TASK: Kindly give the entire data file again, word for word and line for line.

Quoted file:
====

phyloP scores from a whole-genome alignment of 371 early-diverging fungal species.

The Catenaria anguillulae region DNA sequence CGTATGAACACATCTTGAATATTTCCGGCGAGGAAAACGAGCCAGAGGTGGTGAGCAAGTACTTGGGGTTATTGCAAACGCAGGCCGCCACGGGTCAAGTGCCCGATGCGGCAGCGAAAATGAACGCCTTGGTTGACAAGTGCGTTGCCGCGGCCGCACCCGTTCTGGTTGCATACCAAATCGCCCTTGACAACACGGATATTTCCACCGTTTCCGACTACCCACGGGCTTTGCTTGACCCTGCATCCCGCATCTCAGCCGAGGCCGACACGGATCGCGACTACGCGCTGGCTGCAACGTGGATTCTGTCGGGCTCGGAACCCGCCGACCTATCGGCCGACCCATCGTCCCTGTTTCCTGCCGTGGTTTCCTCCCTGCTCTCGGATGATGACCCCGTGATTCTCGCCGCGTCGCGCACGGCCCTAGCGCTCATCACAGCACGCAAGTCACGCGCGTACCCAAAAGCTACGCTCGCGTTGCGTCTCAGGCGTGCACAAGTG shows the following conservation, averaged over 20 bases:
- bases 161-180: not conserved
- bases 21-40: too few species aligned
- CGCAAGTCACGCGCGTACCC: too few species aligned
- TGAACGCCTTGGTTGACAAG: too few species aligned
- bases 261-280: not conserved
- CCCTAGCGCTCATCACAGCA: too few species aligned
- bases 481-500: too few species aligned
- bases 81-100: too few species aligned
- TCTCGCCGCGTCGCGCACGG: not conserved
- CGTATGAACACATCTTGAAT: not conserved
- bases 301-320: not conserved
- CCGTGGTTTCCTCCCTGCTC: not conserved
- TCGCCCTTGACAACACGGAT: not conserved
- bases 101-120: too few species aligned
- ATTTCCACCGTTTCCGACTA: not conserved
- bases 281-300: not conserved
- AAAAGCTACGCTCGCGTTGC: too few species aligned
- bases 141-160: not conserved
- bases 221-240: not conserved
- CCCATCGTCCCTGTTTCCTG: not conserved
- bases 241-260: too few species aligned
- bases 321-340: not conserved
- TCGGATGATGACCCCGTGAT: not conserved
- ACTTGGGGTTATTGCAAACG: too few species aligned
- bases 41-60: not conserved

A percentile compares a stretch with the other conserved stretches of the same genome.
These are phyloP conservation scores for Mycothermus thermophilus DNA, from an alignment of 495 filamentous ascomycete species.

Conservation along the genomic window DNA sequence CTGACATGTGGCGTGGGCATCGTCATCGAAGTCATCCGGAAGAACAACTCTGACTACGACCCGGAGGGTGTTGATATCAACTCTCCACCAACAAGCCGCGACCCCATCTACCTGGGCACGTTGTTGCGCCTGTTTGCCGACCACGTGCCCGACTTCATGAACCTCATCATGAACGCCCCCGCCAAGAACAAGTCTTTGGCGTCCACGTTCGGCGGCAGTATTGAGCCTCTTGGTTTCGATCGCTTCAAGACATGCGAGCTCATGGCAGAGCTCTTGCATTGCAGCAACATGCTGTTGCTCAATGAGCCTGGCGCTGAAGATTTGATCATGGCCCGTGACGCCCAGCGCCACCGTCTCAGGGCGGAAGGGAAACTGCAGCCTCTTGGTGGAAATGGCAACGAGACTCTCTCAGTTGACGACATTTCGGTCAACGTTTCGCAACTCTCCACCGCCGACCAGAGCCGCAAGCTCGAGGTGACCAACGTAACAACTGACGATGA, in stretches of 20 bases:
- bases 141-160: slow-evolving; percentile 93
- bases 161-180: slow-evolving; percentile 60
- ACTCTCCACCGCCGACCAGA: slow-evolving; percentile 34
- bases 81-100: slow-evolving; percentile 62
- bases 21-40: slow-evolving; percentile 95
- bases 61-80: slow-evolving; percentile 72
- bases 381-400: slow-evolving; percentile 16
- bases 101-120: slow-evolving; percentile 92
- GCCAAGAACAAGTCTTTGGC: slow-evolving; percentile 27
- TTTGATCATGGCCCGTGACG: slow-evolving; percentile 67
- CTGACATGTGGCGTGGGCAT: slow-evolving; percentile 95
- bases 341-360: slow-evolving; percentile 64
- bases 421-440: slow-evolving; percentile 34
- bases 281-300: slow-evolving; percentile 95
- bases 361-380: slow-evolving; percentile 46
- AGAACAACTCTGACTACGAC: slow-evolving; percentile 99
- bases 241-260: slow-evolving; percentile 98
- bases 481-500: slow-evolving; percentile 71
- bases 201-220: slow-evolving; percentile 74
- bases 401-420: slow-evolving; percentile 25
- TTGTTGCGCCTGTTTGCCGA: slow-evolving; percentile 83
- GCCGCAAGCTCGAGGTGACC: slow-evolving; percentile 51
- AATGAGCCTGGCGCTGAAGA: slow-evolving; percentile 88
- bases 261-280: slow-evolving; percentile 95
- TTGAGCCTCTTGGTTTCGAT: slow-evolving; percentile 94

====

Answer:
phyloP scores from a whole-genome alignment of 371 early-diverging fungal species.

The Catenaria anguillulae region DNA sequence CGTATGAACACATCTTGAATATTTCCGGCGAGGAAAACGAGCCAGAGGTGGTGAGCAAGTACTTGGGGTTATTGCAAACGCAGGCCGCCACGGGTCAAGTGCCCGATGCGGCAGCGAAAATGAACGCCTTGGTTGACAAGTGCGTTGCCGCGGCCGCACCCGTTCTGGTTGCATACCAAATCGCCCTTGACAACACGGATATTTCCACCGTTTCCGACTACCCACGGGCTTTGCTTGACCCTGCATCCCGCATCTCAGCCGAGGCCGACACGGATCGCGACTACGCGCTGGCTGCAACGTGGATTCTGTCGGGCTCGGAACCCGCCGACCTATCGGCCGACCCATCGTCCCTGTTTCCTGCCGTGGTTTCCTCCCTGCTCTCGGATGATGACCCCGTGATTCTCGCCGCGTCGCGCACGGCCCTAGCGCTCATCACAGCACGCAAGTCACGCGCGTACCCAAAAGCTACGCTCGCGTTGCGTCTCAGGCGTGCACAAGTG shows the following conservation, averaged over 20 bases:
- bases 161-180: not conserved
- bases 21-40: too few species aligned
- CGCAAGTCACGCGCGTACCC: too few species aligned
- TGAACGCCTTGGTTGACAAG: too few species aligned
- bases 261-280: not conserved
- CCCTAGCGCTCATCACAGCA: too few species aligned
- bases 481-500: too few species aligned
- bases 81-100: too few species aligned
- TCTCGCCGCGTCGCGCACGG: not conserved
- CGTATGAACACATCTTGAAT: not conserved
- bases 301-320: not conserved
- CCGTGGTTTCCTCCCTGCTC: not conserved
- TCGCCCTTGACAACACGGAT: not conserved
- bases 101-120: too few species aligned
- ATTTCCACCGTTTCCGACTA: not conserved
- bases 281-300: not conserved
- AAAAGCTACGCTCGCGTTGC: too few species aligned
- bases 141-160: not conserved
- bases 221-240: not conserved
- CCCATCGTCCCTGTTTCCTG: not conserved
- bases 241-260: too few species aligned
- bases 321-340: not conserved
- TCGGATGATGACCCCGTGAT: not conserved
- ACTTGGGGTTATTGCAAACG: too few species aligned
- bases 41-60: not conserved

A percentile compares a stretch with the other conserved stretches of the same genome.
These are phyloP conservation scores for Mycothermus thermophilus DNA, from an alignment of 495 filamentous ascomycete species.

Conservation along the genomic window DNA sequence CTGACATGTGGCGTGGGCATCGTCATCGAAGTCATCCGGAAGAACAACTCTGACTACGACCCGGAGGGTGTTGATATCAACTCTCCACCAACAAGCCGCGACCCCATCTACCTGGGCACGTTGTTGCGCCTGTTTGCCGACCACGTGCCCGACTTCATGAACCTCATCATGAACGCCCCCGCCAAGAACAAGTCTTTGGCGTCCACGTTCGGCGGCAGTATTGAGCCTCTTGGTTTCGATCGCTTCAAGACATGCGAGCTCATGGCAGAGCTCTTGCATTGCAGCAACATGCTGTTGCTCAATGAGCCTGGCGCTGAAGATTTGATCATGGCCCGTGACGCCCAGCGCCACCGTCTCAGGGCGGAAGGGAAACTGCAGCCTCTTGGTGGAAATGGCAACGAGACTCTCTCAGTTGACGACATTTCGGTCAACGTTTCGCAACTCTCCACCGCCGACCAGAGCCGCAAGCTCGAGGTGACCAACGTAACAACTGACGATGA, in stretches of 20 bases:
- bases 141-160: slow-evolving; percentile 93
- bases 161-180: slow-evolving; percentile 60
- ACTCTCCACCGCCGACCAGA: slow-evolving; percentile 34
- bases 81-100: slow-evolving; percentile 62
- bases 21-40: slow-evolving; percentile 95
- bases 61-80: slow-evolving; percentile 72
- bases 381-400: slow-evolving; percentile 16
- bases 101-120: slow-evolving; percentile 92
- GCCAAGAACAAGTCTTTGGC: slow-evolving; percentile 27
- TTTGATCATGGCCCGTGACG: slow-evolving; percentile 67
- CTGACATGTGGCGTGGGCAT: slow-evolving; percentile 95
- bases 341-360: slow-evolving; percentile 64
- bases 421-440: slow-evolving; percentile 34
- bases 281-300: slow-evolving; percentile 95
- bases 361-380: slow-evolving; percentile 46
- AGAACAACTCTGACTACGAC: slow-evolving; percentile 99
- bases 241-260: slow-evolving; percentile 98
- bases 481-500: slow-evolving; percentile 71
- bases 201-220: slow-evolving; percentile 74
- bases 401-420: slow-evolving; percentile 25
- TTGTTGCGCCTGTTTGCCGA: slow-evolving; percentile 83
- GCCGCAAGCTCGAGGTGACC: slow-evolving; percentile 51
- AATGAGCCTGGCGCTGAAGA: slow-evolving; percentile 88
- bases 261-280: slow-evolving; percentile 95
- TTGAGCCTCTTGGTTTCGAT: slow-evolving; percentile 94